• Examples, as described herein, may include, or may operate on, logic or a number of components, modules, or mechanisms. Modules may be hardware, software, or firmware communicatively coupled to one or more processors in order to carry out the operations described herein. Modules may hardware modules, and as such modules may be considered tangible entities capable of performing specified operations and may be configured or arranged in a certain manner. In an example, circuits may be arranged (e.g., internally or with respect to external entities such as other circuits) in a specified manner as a module. In an example, the whole or part of one or more computer systems (e.g., a standalone, client or server computer system) or one or more hardware processors may be configured by firmware or software (e.g., instructions, an application portion, or an application) as a module that operates to perform specified operations. In an example, the software may reside on a machine-readable medium. In an example, the software, when executed by the underlying hardware of the module, causes the hardware to perform the specified operations. Accordingly, the term hardware module is understood to encompass a tangible entity, be that an entity that is physically constructed, specifically configured (e.g., hardwired), or temporarily (e.g., transitorily) configured (e.g., programmed) to operate in a specified manner or to perform part or all of any operation described herein. Considering examples in which modules are temporarily configured, each of the modules need not be instantiated at any one moment in time. For example, where the modules comprise a general-purpose hardware processor configured using software; the general-purpose hardware processor may be configured as respective different modules at different times. Software may accordingly configure a hardware processor, for example, to constitute a particular module at one instance of time and to constitute a different module at a different instance of time. Modules may also be software or firmware modules, which operate to perform the methodologies described herein.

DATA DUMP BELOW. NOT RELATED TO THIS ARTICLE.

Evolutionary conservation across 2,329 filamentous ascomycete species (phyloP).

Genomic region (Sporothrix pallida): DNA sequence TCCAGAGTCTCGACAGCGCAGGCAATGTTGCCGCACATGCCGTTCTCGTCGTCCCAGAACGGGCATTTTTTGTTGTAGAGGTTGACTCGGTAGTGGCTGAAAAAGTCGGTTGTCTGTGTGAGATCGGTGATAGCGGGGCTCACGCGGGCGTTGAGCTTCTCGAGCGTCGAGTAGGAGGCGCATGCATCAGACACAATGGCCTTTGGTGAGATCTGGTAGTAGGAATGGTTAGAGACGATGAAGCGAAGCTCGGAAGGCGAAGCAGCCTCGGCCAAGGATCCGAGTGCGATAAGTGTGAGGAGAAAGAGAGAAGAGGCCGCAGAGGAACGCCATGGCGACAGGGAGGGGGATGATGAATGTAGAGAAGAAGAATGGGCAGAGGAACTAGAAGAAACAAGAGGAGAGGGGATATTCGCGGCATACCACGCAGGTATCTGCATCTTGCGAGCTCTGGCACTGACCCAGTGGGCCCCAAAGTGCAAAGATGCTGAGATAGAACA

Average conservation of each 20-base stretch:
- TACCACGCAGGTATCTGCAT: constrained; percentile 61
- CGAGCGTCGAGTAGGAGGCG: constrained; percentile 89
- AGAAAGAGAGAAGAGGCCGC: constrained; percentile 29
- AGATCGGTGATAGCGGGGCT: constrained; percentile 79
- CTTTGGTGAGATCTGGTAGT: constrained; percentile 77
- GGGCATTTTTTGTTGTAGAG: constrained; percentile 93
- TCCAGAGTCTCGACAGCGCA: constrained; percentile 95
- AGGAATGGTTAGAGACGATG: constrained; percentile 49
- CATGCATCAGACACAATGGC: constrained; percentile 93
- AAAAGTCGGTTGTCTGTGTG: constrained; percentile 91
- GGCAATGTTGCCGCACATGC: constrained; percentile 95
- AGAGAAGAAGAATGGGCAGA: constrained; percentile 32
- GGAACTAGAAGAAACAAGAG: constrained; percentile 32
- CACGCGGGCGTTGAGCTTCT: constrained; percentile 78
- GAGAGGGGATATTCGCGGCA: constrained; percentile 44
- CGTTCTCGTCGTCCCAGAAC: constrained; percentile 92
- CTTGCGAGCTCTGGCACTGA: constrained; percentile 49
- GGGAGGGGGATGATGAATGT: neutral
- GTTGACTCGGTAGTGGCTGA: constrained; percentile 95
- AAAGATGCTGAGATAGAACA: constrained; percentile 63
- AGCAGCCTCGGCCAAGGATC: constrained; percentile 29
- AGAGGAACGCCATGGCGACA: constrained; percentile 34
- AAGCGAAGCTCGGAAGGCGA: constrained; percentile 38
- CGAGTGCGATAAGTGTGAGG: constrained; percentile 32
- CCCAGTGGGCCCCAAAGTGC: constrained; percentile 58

• The above description is intended to be illustrative, and not restrictive. For example, the above-described examples (or one or more aspects thereof) may be used in combination with each other. Other embodiments can be used, such as by one of ordinary skill in the art upon reviewing the above description. Also, in the above Detailed Description, various features may be grouped together to streamline the disclosure. This should not be interpreted as intending that an unclaimed disclosed feature is essential to any claim. Rather, the scope of the invention is defined by the appending claims.